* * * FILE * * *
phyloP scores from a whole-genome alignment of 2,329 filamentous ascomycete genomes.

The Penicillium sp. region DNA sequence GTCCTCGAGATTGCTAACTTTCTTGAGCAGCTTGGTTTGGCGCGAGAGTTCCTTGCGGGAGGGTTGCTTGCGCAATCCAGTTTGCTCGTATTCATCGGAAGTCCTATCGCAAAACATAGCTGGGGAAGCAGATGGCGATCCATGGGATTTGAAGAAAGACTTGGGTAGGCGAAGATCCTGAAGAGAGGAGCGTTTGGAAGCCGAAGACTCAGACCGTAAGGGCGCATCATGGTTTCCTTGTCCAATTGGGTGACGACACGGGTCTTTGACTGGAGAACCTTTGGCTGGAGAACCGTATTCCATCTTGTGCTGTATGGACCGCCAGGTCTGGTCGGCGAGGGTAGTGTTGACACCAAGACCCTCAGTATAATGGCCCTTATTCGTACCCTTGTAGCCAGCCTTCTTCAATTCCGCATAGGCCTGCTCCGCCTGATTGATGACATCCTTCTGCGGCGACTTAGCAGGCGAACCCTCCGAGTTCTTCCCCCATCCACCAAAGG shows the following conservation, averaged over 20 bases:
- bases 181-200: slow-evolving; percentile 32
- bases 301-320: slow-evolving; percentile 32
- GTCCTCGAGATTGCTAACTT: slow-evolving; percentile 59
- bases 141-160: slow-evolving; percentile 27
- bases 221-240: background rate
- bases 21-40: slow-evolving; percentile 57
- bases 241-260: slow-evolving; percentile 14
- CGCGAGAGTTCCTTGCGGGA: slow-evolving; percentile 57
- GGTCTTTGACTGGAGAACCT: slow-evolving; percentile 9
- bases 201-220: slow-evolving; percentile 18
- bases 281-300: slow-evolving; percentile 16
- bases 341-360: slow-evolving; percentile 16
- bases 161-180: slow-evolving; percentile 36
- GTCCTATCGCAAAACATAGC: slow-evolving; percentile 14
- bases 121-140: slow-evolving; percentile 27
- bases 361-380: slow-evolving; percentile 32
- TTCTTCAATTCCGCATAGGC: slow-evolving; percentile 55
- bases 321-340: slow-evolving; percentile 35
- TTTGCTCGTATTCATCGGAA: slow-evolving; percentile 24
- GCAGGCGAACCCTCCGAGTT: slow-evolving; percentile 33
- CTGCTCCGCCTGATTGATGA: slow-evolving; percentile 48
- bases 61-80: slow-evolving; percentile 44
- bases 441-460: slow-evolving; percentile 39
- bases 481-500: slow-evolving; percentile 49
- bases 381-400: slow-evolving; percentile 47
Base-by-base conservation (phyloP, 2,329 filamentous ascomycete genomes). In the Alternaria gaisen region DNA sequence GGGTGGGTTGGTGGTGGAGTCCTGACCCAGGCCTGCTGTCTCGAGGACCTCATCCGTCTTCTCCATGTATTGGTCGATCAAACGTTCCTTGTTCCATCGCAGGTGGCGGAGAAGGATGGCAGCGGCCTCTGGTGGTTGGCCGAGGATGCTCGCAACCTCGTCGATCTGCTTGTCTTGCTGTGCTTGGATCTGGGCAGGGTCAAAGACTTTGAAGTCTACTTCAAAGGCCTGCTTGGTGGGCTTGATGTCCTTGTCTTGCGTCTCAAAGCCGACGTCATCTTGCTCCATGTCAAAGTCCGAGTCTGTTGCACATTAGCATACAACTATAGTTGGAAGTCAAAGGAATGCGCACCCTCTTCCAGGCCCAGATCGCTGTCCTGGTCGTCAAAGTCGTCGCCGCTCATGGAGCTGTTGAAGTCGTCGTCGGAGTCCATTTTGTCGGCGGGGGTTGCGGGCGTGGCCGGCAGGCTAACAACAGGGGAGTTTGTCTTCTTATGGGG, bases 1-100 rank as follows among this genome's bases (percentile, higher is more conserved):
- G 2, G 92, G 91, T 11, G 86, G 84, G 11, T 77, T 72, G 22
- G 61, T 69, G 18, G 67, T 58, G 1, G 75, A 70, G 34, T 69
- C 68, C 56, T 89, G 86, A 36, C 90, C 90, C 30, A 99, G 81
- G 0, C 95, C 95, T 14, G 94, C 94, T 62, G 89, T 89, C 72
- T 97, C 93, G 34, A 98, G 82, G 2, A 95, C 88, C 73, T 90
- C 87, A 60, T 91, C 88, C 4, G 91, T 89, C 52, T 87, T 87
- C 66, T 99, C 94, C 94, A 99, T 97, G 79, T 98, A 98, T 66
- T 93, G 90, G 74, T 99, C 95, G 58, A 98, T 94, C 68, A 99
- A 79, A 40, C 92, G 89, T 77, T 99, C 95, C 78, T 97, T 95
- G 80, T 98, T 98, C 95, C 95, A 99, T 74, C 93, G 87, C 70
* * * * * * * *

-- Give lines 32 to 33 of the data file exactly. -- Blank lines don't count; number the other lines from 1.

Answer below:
- G 0, C 95, C 95, T 14, G 94, C 94, T 62, G 89, T 89, C 72
- T 97, C 93, G 34, A 98, G 82, G 2, A 95, C 88, C 73, T 90